Automatic Stay In Bankruptcy
What Is an Automatic Stay?
An automatic stay is an injunction that is issued automatically upon filing a bankruptcy petition which stops all lawsuits and all other collection activity against a debtor. The automatic stay does not discharge a debt, it merely suspends any proceedings to collect the debt until the stay is lifted or the bankruptcy case ends. An automatic stay restrains creditors from sending collection letters, calling the debtor regarding collection, suing on the debt, garnishing wages, repossessing property, foreclosing on home mortgages, or any other activity to collect a debt. The stay continues until the bankruptcy case concludes.
Are All Legal Actions Subject to the Automatic Stay?
No, there are several exceptions to the automatic stay. The most common actions an automatic stay does not stop are:
- Criminal proceedings
- Establishment, modification, or collection of alimony or child support
- Establishment of paternity
- Audits by governmental units to determine tax liability
- Co-signers or co-debtors
What Can Be Done if a Creditor Tries to Collect a Debt after an Automatic Stay?
If a creditor tries to collect a debt after an automatic stay has been granted, a contempt of court action may be brought against the creditor. In a contempt of court action, the creditor will be made to stop the collection attempts, the creditor may be fined by the court, and the creditor may also have to pay damages caused by a violation of the automatic stay.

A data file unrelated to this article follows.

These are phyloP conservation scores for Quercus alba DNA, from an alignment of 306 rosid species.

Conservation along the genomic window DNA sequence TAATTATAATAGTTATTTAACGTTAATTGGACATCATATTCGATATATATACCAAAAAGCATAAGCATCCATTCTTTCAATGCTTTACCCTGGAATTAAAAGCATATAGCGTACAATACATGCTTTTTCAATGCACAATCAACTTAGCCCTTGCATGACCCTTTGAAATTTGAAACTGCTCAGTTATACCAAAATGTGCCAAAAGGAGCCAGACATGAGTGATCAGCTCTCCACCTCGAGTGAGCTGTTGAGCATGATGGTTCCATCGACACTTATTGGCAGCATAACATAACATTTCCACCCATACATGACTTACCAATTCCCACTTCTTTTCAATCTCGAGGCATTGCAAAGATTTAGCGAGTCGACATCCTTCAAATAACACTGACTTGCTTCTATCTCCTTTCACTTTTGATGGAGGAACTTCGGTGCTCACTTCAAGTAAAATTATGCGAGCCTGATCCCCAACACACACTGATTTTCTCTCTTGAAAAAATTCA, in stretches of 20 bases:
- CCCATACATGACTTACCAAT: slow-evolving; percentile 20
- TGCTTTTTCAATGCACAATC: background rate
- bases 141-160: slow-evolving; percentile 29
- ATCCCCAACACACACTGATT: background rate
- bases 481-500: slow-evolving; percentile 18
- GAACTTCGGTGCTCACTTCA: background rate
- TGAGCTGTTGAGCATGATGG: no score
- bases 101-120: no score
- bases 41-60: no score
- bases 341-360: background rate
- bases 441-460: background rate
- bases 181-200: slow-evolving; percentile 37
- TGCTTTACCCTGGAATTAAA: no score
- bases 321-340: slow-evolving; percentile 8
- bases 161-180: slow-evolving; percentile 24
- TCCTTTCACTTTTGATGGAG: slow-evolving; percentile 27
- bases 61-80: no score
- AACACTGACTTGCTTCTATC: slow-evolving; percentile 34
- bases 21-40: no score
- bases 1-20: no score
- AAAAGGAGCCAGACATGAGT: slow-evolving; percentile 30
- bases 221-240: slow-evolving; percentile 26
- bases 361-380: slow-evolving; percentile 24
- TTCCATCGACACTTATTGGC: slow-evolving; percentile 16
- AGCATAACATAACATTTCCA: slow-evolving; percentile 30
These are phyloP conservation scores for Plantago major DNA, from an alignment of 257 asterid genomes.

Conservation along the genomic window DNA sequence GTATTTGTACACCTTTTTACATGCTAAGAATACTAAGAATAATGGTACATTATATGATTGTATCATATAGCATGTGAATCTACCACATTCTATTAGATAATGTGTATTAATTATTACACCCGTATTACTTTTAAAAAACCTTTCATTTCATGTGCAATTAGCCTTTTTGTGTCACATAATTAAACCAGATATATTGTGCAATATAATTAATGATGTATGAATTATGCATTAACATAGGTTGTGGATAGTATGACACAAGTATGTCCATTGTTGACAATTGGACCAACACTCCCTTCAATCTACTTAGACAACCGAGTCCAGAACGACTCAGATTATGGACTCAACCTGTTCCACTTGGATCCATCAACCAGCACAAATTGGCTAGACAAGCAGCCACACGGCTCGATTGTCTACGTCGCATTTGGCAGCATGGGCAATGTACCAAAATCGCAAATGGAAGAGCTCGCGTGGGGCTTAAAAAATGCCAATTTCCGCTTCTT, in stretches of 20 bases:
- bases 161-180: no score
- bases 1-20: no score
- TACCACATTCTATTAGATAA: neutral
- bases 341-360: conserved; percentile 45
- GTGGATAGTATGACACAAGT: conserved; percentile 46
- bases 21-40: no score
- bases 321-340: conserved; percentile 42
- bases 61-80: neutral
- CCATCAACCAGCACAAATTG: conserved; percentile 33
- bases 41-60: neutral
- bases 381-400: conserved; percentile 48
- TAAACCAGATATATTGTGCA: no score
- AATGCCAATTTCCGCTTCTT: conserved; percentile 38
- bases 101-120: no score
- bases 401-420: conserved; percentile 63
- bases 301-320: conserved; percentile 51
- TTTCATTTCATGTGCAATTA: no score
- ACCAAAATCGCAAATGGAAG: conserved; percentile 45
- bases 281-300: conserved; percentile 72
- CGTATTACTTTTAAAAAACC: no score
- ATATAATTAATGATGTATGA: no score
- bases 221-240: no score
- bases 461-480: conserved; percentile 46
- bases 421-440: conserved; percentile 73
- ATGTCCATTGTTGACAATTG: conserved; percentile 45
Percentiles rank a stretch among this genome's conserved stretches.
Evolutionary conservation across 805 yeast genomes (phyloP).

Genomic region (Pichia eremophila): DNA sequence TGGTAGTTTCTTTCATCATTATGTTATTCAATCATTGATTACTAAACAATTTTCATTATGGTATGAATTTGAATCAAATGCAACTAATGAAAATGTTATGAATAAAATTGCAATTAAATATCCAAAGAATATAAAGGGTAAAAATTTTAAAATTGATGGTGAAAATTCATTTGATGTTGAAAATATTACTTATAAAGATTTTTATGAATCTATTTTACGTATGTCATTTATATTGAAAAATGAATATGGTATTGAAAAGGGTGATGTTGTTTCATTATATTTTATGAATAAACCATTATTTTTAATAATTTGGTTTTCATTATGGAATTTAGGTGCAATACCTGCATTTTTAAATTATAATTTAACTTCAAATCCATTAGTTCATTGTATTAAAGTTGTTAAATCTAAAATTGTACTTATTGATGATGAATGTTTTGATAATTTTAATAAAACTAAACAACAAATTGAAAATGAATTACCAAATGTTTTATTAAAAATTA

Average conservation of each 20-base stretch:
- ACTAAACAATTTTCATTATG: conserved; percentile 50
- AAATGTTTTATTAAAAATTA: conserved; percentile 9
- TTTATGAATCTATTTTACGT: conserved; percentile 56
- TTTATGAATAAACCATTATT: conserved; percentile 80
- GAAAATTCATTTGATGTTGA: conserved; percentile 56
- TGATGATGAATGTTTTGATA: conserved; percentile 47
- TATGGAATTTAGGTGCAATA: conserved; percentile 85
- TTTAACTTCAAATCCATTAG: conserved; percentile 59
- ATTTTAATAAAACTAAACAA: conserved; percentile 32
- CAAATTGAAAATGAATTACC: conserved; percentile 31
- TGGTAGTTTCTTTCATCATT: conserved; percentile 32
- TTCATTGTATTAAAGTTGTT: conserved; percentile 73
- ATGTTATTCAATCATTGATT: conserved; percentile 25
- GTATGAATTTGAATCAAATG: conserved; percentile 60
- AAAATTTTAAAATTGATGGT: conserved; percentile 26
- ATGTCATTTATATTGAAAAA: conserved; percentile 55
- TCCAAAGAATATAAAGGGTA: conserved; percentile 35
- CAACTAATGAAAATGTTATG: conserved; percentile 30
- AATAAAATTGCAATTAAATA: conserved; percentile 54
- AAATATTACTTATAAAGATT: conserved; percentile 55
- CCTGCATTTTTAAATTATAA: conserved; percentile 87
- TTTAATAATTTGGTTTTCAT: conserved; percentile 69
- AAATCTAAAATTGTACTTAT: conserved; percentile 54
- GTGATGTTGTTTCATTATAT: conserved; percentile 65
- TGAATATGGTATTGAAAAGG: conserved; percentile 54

Do I Need a Bankruptcy Lawyer?
Filing for bankruptcy is a very complicated process. Bankruptcy law varies depending on where the action is filed and which chapter of bankruptcy is being pursued. A bankruptcy lawyer knows the particulars of filing for bankruptcy, can recommend what chapter of bankruptcy is right for you, and can ensure that your paperwork is filed correctly. If creditors are still trying to collect after a bankruptcy action has been filed, a lawyer may be able to halt such collection efforts and may be able to get you some money damages.
Consult a Lawyer - Present Your Case Now!
Last Modified: 04-24-2012 10:20 AM PDT